Author: Charlotte Dyer, Of Counsel, Planning, Real Estate, London
This blog post explores how the meaning of affordable housing has evolved following the publication of the revised National Planning Policy Framework (“NPPF”) on 24 July 2018 and the Draft New London Plan showing Minor Suggested Changes on 13 August 2018. This is part of our ‘back to basics’ affordable housing series and is intended to supersede entry 1 in the series. Continue reading
Author: Matthew White, Partner and Head of Planning, London
Developers with planning permission for residential development can currently apply to renegotiate affordable housing obligations which have become economically unviable. However, this review mechanism will cease to be effective on 30 April 2016. Therefore applicants have until this date to apply to renegotiate, and later requests will not be considered.
The review mechanism was introduced as a temporary measure in 2013 (under new sections 106 BA-BC of the Town and Country Planning Act 1990) to assist stalled schemes, and it was due to end on 30 April 2016. According to the Government's Spending Review and Autumn Statement 2015, the mechanism was going to be extended to 2018. However the Department for Communities and Local Government (DCLG) has confirmed to us that the provisions will in fact cease to be effective on 30 April 2016, as originally stated in the legislation. DCLG accept that this is a change in direction from the autumn statements but state that they are not planning to make a formal announcement on the matter at this stage.
Author: Martyn Jarvis, Associate, Planning, Real Estate, London
The UK is facing a housing crisis, most pronounced in London, and this is set to be a key factor in the forthcoming Mayoral elections. Meanwhile, commercial viability is the talk of the town. How “viable” a scheme is will influence how much affordable housing can be provided. Requiring disclosure of viability information across London, standardising land value calculations, standardising viability methodology and fixing affordable housing targets are amongst recent recommendations made to the Government and to the Mayor.
Transparent viability information is already required in Islington, and with Greenwich and Southwark following suit where schemes are not policy compliant, the London Assembly are now urging the Mayor to adopt this approach across London. Over the past few weeks the London Assembly Planning Committee and London First have both presented papers aimed at steering a policy shift once the new Mayor takes office.
In November 2014, the Government published a Ministerial Statement which outlined a policy known as 'vacant building credit' whereby buildings which were empty could be given a credit, equivalent to the vacant floorspace of the building, to be set against affordable housing contributions. The policy was always controversial and had not had a high rate of implementation. The same Ministerial Statement also introduced an exemption from section 106 contributions to affordable housing for small developments (10 units or 1,000 sqm or less).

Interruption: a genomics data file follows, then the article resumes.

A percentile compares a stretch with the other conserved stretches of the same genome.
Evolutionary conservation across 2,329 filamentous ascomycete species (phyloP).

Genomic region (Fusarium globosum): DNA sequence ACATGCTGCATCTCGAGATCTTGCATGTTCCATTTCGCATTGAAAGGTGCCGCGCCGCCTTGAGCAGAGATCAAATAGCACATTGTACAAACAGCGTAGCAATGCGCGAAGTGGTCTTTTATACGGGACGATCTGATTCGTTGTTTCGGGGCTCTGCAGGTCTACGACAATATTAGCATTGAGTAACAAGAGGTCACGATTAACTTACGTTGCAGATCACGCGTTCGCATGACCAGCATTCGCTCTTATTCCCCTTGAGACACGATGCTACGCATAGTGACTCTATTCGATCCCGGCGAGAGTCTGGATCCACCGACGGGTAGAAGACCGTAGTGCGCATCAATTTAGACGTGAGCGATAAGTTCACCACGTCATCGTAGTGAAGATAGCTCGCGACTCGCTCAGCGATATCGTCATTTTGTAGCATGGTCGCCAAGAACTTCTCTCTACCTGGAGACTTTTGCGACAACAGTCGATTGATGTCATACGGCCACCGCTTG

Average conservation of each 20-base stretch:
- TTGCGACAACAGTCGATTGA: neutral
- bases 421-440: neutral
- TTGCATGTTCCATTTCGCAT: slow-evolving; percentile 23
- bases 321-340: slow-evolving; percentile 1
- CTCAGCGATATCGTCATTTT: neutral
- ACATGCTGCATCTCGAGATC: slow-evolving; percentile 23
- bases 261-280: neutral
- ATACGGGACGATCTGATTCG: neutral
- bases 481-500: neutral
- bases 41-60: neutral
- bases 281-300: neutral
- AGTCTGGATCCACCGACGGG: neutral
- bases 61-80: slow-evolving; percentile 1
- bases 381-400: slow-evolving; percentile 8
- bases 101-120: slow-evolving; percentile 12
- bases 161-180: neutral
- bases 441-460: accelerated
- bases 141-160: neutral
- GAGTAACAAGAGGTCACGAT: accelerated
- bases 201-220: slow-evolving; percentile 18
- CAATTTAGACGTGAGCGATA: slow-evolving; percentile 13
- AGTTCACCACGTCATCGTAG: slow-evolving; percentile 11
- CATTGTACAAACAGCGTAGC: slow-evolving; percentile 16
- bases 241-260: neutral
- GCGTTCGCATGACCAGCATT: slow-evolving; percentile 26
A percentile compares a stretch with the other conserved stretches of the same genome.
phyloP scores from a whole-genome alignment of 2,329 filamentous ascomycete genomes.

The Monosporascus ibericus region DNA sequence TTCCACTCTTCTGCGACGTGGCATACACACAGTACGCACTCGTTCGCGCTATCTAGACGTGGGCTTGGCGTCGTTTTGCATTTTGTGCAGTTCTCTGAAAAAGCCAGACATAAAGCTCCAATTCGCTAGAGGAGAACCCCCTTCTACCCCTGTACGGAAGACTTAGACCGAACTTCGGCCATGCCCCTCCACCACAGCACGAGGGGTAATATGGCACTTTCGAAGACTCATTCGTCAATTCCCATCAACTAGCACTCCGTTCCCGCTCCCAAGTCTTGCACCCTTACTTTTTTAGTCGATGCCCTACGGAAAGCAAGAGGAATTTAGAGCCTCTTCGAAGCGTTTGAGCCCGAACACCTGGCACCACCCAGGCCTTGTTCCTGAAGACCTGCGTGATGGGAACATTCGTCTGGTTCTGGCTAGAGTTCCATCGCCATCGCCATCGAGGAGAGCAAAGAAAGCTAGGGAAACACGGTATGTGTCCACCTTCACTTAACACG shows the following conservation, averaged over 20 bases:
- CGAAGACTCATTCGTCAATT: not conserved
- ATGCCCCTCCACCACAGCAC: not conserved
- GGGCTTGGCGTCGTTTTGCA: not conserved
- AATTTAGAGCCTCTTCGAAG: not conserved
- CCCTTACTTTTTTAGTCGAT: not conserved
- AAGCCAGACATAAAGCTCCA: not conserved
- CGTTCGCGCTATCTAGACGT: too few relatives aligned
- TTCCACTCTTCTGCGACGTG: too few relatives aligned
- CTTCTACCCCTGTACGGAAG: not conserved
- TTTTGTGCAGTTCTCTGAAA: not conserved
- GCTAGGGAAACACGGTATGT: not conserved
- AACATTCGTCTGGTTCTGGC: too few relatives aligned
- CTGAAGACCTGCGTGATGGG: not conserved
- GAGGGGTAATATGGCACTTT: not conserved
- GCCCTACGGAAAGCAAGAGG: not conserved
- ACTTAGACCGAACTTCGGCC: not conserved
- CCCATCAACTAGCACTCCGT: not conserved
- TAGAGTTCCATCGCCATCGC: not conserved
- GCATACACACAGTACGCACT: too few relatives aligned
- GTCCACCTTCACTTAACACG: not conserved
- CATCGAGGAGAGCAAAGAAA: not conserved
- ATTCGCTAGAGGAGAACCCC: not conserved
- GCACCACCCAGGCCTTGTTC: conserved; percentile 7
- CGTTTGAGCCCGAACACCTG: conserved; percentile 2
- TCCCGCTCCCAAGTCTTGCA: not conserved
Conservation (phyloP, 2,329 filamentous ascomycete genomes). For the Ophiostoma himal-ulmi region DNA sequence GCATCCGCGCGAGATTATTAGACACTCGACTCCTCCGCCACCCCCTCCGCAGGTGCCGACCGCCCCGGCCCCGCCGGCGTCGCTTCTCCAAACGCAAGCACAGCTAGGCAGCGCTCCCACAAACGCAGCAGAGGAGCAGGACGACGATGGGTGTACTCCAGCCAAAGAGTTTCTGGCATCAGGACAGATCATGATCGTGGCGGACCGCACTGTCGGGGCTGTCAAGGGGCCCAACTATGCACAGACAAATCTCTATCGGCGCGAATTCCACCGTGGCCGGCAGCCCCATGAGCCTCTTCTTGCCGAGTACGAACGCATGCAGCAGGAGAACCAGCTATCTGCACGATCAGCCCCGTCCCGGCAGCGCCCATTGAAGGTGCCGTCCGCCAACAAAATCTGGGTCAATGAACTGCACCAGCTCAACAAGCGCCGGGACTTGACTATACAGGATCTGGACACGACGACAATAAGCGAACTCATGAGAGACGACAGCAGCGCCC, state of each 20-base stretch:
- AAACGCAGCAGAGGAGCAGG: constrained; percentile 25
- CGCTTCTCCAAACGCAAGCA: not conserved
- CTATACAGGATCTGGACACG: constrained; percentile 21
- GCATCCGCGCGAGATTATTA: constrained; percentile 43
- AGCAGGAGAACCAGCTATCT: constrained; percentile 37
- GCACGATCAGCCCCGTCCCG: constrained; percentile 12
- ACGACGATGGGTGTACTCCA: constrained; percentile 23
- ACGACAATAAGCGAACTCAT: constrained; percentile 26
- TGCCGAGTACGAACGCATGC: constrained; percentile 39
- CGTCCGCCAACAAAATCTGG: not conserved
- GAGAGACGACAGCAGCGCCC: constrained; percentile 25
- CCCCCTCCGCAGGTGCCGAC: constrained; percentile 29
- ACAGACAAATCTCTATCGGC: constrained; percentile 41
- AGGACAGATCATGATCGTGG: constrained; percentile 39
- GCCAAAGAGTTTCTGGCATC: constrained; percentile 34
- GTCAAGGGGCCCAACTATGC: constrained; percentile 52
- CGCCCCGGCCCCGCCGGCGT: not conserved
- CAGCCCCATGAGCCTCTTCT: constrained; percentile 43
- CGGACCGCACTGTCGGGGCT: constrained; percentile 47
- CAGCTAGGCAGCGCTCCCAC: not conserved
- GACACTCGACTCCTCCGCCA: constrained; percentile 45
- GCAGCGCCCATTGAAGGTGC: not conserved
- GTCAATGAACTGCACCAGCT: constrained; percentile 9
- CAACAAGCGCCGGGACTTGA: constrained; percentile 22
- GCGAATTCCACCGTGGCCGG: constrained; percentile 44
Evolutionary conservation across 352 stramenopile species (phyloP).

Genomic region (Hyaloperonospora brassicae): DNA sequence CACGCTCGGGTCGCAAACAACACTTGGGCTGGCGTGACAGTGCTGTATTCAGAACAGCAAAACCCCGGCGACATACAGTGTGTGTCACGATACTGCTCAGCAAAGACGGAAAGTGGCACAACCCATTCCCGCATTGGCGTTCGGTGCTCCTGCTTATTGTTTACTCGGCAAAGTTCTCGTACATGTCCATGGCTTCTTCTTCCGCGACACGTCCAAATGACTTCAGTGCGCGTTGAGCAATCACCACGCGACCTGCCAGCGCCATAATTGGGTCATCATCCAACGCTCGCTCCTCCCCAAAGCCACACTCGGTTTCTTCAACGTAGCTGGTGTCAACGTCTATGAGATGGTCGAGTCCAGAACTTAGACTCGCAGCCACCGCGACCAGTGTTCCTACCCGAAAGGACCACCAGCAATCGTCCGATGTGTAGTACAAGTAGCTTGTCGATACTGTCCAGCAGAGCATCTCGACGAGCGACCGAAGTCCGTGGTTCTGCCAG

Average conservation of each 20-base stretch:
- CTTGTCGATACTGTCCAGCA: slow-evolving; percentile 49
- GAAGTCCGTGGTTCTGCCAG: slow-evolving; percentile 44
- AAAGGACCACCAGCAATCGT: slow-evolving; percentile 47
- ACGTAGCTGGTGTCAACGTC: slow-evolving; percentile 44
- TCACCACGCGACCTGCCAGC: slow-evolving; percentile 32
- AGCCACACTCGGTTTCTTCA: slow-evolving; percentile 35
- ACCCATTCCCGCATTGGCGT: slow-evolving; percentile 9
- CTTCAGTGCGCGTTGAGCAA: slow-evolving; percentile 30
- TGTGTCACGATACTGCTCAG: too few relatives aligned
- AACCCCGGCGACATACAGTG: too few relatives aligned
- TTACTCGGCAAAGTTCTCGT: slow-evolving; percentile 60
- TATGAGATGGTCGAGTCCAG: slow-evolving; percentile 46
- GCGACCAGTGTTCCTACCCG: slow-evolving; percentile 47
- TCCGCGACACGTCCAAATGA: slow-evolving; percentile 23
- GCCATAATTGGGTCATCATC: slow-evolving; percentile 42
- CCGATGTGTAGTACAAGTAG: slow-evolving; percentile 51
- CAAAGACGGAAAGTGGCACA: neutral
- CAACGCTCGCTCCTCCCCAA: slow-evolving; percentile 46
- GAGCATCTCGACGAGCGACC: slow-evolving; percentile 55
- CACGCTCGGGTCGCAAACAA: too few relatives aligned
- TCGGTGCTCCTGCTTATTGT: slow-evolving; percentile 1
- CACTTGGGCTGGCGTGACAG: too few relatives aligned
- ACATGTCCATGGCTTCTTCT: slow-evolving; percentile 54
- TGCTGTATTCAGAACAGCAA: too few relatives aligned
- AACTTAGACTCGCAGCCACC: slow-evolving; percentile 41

Both policies have now been quashed, following the court decision in West Berkshire District Council and Reading Borough Council v Department for Communities and Local Government (31 July 2015). The Government had hoped that the policies would encourage the bringing of empty buildings back into use, but the court held that they conflicted with other planning policies and the national planning framework, they were introduced without proper consultation and would have led to a substantial reduction in affordable housing provision.
The status of planning applications made and permissions granted between 28 November 2014 and 31 July 2015 which involve vacant building credit or the affordable housing exemption is now uncertain. The case is also likely to have wider implications for Government procedures for introducing future national policies. Since the court's decision, the national planning practice guidance (NPPG) online has been updated with a reference to the case and the relevant paragraphs relating to the Ministerial Statement have been removed (paras 12 – 23 under the 'Planning Obligations' section).
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A High Court Judge has ruled that the monitoring fees routinely added by local planning authorities to section 106 costs will not generally meet the test of ‘necessity’ required under the CIL regulations. For developers in the middle of section 106 negotiations, this could be used as a basis for resisting these fees.